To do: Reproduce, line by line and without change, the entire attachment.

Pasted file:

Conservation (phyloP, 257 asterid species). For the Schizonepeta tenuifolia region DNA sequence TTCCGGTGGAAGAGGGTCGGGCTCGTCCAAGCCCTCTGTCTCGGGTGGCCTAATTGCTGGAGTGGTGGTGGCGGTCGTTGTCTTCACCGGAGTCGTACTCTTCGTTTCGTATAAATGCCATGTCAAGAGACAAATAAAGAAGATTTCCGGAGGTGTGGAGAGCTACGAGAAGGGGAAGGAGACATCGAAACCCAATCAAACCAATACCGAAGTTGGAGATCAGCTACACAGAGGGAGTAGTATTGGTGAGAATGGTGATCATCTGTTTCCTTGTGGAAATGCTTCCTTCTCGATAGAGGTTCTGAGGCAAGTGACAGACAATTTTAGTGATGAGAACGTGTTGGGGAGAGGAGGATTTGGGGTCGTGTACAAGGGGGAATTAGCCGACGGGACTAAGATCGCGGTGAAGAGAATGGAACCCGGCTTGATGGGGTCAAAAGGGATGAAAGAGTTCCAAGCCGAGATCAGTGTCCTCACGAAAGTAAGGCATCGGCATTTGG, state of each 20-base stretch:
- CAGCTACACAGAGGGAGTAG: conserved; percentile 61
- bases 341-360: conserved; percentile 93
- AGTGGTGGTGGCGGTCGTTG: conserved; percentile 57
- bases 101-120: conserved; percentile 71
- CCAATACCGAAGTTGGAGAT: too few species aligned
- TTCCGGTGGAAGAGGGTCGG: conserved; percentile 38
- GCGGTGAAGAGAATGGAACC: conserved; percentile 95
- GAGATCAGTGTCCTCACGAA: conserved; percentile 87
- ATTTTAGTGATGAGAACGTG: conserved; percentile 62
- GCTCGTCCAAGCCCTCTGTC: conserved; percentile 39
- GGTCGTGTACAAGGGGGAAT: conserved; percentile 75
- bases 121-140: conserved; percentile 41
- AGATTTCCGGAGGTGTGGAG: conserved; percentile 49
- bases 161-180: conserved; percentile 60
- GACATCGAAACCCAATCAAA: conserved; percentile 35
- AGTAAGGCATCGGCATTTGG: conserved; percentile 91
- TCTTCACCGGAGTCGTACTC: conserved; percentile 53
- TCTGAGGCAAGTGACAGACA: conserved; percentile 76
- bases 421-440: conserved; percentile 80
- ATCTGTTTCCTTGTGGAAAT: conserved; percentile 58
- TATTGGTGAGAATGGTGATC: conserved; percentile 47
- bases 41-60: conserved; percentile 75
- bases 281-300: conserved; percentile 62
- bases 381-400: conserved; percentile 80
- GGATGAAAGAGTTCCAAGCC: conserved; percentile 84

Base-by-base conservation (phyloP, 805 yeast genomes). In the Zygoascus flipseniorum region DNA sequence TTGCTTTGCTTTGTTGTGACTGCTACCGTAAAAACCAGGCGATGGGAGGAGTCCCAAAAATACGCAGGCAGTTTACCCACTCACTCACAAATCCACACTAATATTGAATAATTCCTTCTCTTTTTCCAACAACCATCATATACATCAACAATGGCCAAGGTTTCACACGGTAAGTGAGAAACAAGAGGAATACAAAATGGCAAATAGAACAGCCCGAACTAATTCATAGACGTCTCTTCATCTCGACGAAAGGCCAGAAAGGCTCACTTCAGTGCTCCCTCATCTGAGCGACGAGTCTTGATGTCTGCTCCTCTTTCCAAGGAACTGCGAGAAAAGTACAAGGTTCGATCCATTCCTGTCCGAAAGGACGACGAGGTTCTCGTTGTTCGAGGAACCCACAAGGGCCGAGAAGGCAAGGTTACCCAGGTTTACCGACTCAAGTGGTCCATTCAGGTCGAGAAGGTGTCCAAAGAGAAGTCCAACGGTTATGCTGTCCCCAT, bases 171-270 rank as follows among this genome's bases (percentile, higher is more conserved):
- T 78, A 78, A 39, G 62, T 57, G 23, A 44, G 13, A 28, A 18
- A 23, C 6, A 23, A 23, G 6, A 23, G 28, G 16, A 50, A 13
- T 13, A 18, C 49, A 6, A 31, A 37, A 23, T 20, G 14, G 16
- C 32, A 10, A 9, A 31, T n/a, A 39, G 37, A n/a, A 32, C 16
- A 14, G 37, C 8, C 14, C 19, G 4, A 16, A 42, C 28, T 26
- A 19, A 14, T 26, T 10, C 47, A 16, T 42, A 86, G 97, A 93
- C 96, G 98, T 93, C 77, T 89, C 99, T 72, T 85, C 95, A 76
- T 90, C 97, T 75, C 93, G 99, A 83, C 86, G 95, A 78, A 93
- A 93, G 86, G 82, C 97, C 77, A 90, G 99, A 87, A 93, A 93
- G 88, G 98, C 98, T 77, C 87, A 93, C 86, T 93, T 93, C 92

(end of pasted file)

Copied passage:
Conservation (phyloP, 257 asterid species). For the Schizonepeta tenuifolia region DNA sequence TTCCGGTGGAAGAGGGTCGGGCTCGTCCAAGCCCTCTGTCTCGGGTGGCCTAATTGCTGGAGTGGTGGTGGCGGTCGTTGTCTTCACCGGAGTCGTACTCTTCGTTTCGTATAAATGCCATGTCAAGAGACAAATAAAGAAGATTTCCGGAGGTGTGGAGAGCTACGAGAAGGGGAAGGAGACATCGAAACCCAATCAAACCAATACCGAAGTTGGAGATCAGCTACACAGAGGGAGTAGTATTGGTGAGAATGGTGATCATCTGTTTCCTTGTGGAAATGCTTCCTTCTCGATAGAGGTTCTGAGGCAAGTGACAGACAATTTTAGTGATGAGAACGTGTTGGGGAGAGGAGGATTTGGGGTCGTGTACAAGGGGGAATTAGCCGACGGGACTAAGATCGCGGTGAAGAGAATGGAACCCGGCTTGATGGGGTCAAAAGGGATGAAAGAGTTCCAAGCCGAGATCAGTGTCCTCACGAAAGTAAGGCATCGGCATTTGG, state of each 20-base stretch:
- CAGCTACACAGAGGGAGTAG: conserved; percentile 61
- bases 341-360: conserved; percentile 93
- AGTGGTGGTGGCGGTCGTTG: conserved; percentile 57
- bases 101-120: conserved; percentile 71
- CCAATACCGAAGTTGGAGAT: too few species aligned
- TTCCGGTGGAAGAGGGTCGG: conserved; percentile 38
- GCGGTGAAGAGAATGGAACC: conserved; percentile 95
- GAGATCAGTGTCCTCACGAA: conserved; percentile 87
- ATTTTAGTGATGAGAACGTG: conserved; percentile 62
- GCTCGTCCAAGCCCTCTGTC: conserved; percentile 39
- GGTCGTGTACAAGGGGGAAT: conserved; percentile 75
- bases 121-140: conserved; percentile 41
- AGATTTCCGGAGGTGTGGAG: conserved; percentile 49
- bases 161-180: conserved; percentile 60
- GACATCGAAACCCAATCAAA: conserved; percentile 35
- AGTAAGGCATCGGCATTTGG: conserved; percentile 91
- TCTTCACCGGAGTCGTACTC: conserved; percentile 53
- TCTGAGGCAAGTGACAGACA: conserved; percentile 76
- bases 421-440: conserved; percentile 80
- ATCTGTTTCCTTGTGGAAAT: conserved; percentile 58
- TATTGGTGAGAATGGTGATC: conserved; percentile 47
- bases 41-60: conserved; percentile 75
- bases 281-300: conserved; percentile 62
- bases 381-400: conserved; percentile 80
- GGATGAAAGAGTTCCAAGCC: conserved; percentile 84

Base-by-base conservation (phyloP, 805 yeast genomes). In the Zygoascus flipseniorum region DNA sequence TTGCTTTGCTTTGTTGTGACTGCTACCGTAAAAACCAGGCGATGGGAGGAGTCCCAAAAATACGCAGGCAGTTTACCCACTCACTCACAAATCCACACTAATATTGAATAATTCCTTCTCTTTTTCCAACAACCATCATATACATCAACAATGGCCAAGGTTTCACACGGTAAGTGAGAAACAAGAGGAATACAAAATGGCAAATAGAACAGCCCGAACTAATTCATAGACGTCTCTTCATCTCGACGAAAGGCCAGAAAGGCTCACTTCAGTGCTCCCTCATCTGAGCGACGAGTCTTGATGTCTGCTCCTCTTTCCAAGGAACTGCGAGAAAAGTACAAGGTTCGATCCATTCCTGTCCGAAAGGACGACGAGGTTCTCGTTGTTCGAGGAACCCACAAGGGCCGAGAAGGCAAGGTTACCCAGGTTTACCGACTCAAGTGGTCCATTCAGGTCGAGAAGGTGTCCAAAGAGAAGTCCAACGGTTATGCTGTCCCCAT, bases 171-270 rank as follows among this genome's bases (percentile, higher is more conserved):
- T 78, A 78, A 39, G 62, T 57, G 23, A 44, G 13, A 28, A 18
- A 23, C 6, A 23, A 23, G 6, A 23, G 28, G 16, A 50, A 13
- T 13, A 18, C 49, A 6, A 31, A 37, A 23, T 20, G 14, G 16
- C 32, A 10, A 9, A 31, T n/a, A 39, G 37, A n/a, A 32, C 16
- A 14, G 37, C 8, C 14, C 19, G 4, A 16, A 42, C 28, T 26
- A 19, A 14, T 26, T 10, C 47, A 16, T 42, A 86, G 97, A 93
- C 96, G 98, T 93, C 77, T 89, C 99, T 72, T 85, C 95, A 76
- T 90, C 97, T 75, C 93, G 99, A 83, C 86, G 95, A 78, A 93
- A 93, G 86, G 82, C 97, C 77, A 90, G 99, A 87, A 93, A 93
- G 88, G 98, C 98, T 77, C 87, A 93, C 86, T 93, T 93, C 92